By the time I reached the end of Toxony and turned down Bickley Road, the driver and the incident were already fading from my mind, even if the tense rigidity in my manner—from the way I held the steering wheel to the way my shoulders were set—remained. I reached down and shifted into first and then second, but coasted down the gradual incline of the hill. At the corner of Bickley, I stopped at the sign and waited for a school bus to pass. This was part of the route I used to walk home from high school with my best friend Lex. We used to walk this way to go to 7-Eleven from my parents’ house too. Not just me and Lex but a whole group of us, a group of friends. There was a house on the corner, a low ranch home with a hedge surrounding the lawn, and on that corner, where one section of the hedge met the other at a ninety-degree angle, there was a wide stone pillar with a circular plate of stone at the top, as wide as the circumference of a large car’s tire. As kids, both the hedge and the pillar had fascinated us. Sometimes when we reached it, one of us would scale the pillar and stand on the circular plate, as though king of the world, and the others would try to knock him off. At other times, when we talked to 7-Eleven, we had to be careful here, because the game was to sneak up and throw each other through the hedges. The other part of the game, of course, was to make sure you didn’t get thrown, and this was achieved by walking slightly ahead or behind the others and angling your body so they couldn’t get a good grip on you when they tried to push. Sonny Ford was the best at this because he had a good fifty pounds on the rest of us, and he was strong. Even if you angled your body so the others couldn’t push you, he could still get a grip and change your position and hurl you through. And it stung. I wasn’t sure what the name of the bush was, its genus. But it had small thin branches that were grayish brown with tiny teardrop-shaped forest green leaves all over, and in the winter these leaves fell off and the twigs were like tiny claws that scratched your skin. The best bet, especially if Sonny was with you, was to take to the street. But you could only do this if there weren’t any cars coming, and you couldn’t cross completely.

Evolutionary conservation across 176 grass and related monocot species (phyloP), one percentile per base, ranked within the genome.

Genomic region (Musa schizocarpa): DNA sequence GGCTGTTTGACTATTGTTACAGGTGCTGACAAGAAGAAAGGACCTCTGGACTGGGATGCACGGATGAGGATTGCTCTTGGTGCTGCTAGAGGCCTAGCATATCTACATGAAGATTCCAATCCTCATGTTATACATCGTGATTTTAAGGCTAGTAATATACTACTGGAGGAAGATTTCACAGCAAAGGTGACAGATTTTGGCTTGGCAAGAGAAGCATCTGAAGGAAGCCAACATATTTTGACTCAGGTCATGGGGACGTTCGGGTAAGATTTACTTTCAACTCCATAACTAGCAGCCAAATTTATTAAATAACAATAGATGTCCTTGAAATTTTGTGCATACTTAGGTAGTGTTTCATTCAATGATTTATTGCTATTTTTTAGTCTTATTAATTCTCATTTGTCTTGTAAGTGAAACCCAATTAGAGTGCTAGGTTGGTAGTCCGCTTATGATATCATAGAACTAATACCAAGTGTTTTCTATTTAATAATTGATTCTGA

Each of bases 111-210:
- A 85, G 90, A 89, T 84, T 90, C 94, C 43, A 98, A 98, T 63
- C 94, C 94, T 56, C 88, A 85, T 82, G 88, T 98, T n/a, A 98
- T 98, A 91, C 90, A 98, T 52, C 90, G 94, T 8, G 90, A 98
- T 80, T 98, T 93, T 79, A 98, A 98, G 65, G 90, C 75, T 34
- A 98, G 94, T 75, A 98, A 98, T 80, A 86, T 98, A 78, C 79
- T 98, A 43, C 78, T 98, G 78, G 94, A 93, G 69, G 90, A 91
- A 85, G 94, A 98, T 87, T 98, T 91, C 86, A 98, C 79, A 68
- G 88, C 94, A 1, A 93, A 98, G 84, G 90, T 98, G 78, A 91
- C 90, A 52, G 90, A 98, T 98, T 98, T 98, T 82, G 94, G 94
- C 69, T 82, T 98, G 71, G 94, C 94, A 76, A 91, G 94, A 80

On the opposite corner was another tiny house with black siding and a hedged-in yard, and behind the hedge, there was fencing where the owners kept two full-grown Rottweilers. If you forgot yourself and walked on that side, the dogs lay in wait, and as soon as you reached the fence they shot toward you like bullets from a gun.  They leapt onto the fence, barking and slobbering wildly, madly, knocking into it and rebounding. It was startling at first, and then frightening. My reaction any time the dogs came at me was to stop and stand still, full of terror. I’d angle myself to face them—never directly, I’d never make eye contact—but I’d watch them from the side and hope they didn’t see me through the hedges. They sensed me, of course. This was why they charged. I knew they could smell me and hear me. But I wondered, if I kept very still and crouched low, could they see me? The fence behind the hedges was picket, painted green and reinforced with wire mesh, and the dogs, when standing on their hind legs, were taller than it, but a second set of hedges, more like trees stood along the edge of the property at the sidewalk, and I’d conceal myself behind these. The dogs would lean their heads over the fence and slaver, and I’d stand, gazing at their wide black and brown heads, their muscular barrels of bodies. I’d observe the way they pushed at the fence and it leaned but never gave. What would I do if it did? They’d kill me in an instant. They were so powerfully built, so fierce. I’d stand and gaze for a moment, as though hypnotized, but eventually I’d get my legs back and move cautiously away, all the while watching them. If I came down to it, I’d risk Sonny throwing me into the bushes before I’d risk a brush with them, even behind the fence.